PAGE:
Reflecting on a Year: Revisiting the Aftermath and Significance of the Vidarbha Industries Power Ltd. v. Axis Bank Ltd. Case – Rakshita Shukla

Reflecting on a Year: Revisiting the Aftermath and Significance of the Vidarbha Industries Power Ltd. v. Axis Bank Ltd. Case

Rakshita Shukla
Legal Manager at Shubhashray Housing India Pvt. Ltd.


As we commemorate a year since the landmark ruling in the Vidarbha Industries Power Limited v. Axis Bank Limited (2022) 91 SC case (“Vidarbha Industries/ the Ruling”), we find ourselves at a juncture of profound transformation within India’s insolvency landscape. This article embarks on a comprehensive exploration of the post-ruling landscape, unravelling the implications and ramifications that have reshaped the contours of insolvency law in the country.

Hon’ble Supreme Court in the Ruling significantly broadened the scope of power wielded by the National Company Law Tribunal (“NCLT”) under section 7(5)(a) of the Insolvency and Bankruptcy Code (“IBC”). The ruling underscored the NCLT’s discretionary authority to either admit or reject petitions for initiating the Corporate Insolvency Resolution Process (“CIRP”), even in the presence of an undisputed default.


An application for initiation of CIRP was filed by Axis Bank Limited (“Creditor”) against Vidarbha Industries Limited (“Corporate Debtor/CD”) who owed the former approximately Rs. 533 Crores. The CD opposed the admission of such an application on the ground that an award from the Appellate Tribunal for Electricity (“APTEL”), worth Rs. 1730 Crore, in his favour, was pending in appeal at the Supreme Court. It was contended that owing to a pending appeal against the award, the CD was unable to realize Rs. 1730 Crore which was due and payable to it. Thereby, unable to repay the debt. It was further the contention of the CD that NCLT is not bound to accept every application where there is an admitted default. The word “may” under section 7(5)(a) indicates the discretionary power of the NCLT to accept or reject the application.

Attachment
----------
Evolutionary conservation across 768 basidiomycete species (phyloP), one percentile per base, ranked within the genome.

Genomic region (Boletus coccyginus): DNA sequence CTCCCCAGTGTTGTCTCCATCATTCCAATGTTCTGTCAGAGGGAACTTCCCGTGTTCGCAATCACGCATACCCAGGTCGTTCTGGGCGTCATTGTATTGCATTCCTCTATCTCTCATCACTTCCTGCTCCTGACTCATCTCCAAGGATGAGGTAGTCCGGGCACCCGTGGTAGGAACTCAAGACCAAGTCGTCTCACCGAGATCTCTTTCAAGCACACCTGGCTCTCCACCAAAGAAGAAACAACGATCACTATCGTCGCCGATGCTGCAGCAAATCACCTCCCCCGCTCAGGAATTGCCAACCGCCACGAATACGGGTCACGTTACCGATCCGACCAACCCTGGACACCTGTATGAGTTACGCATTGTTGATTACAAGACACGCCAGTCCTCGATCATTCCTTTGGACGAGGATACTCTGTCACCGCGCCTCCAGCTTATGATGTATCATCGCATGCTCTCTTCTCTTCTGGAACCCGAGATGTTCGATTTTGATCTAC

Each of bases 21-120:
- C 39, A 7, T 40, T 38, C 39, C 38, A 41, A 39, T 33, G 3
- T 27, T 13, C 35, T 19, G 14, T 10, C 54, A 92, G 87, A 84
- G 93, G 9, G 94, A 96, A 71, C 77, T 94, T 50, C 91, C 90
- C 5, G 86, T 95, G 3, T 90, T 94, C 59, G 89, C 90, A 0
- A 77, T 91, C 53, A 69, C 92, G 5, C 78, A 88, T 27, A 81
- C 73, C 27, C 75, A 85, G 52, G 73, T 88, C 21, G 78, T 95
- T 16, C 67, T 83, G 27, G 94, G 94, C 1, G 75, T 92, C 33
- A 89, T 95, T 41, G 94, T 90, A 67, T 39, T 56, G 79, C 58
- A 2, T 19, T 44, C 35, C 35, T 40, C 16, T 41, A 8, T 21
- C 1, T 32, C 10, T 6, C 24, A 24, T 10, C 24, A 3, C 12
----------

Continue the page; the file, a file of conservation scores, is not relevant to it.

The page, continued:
NCLT-Mumbai and National Company Law Appellate Tribunal (“NCLAT”) rejected the contentions of the CD and held that NCLT under section 7 is required to ascertain only (a) the existence of a debt and, (b) default in repayment of such debt. If these two conditions are satisfied, CIRP can be triggered. It further noted that no other extraneous matter should come in the way of expeditious disposal of the application for initiation of CIRP.

Contrastingly, Supreme Court rejected the findings holding that NCLT was required to apply its mind to relevant factors including the feasibility of initiation of CIRP. It was noted that Legislature in its wisdom has used the word ‘may’ in section 7(5)(a), making it apparent that power under the said section is discretionary in nature. The NCLT has to consider the grounds made out by the Corporate Debtor against admission, on its own merits.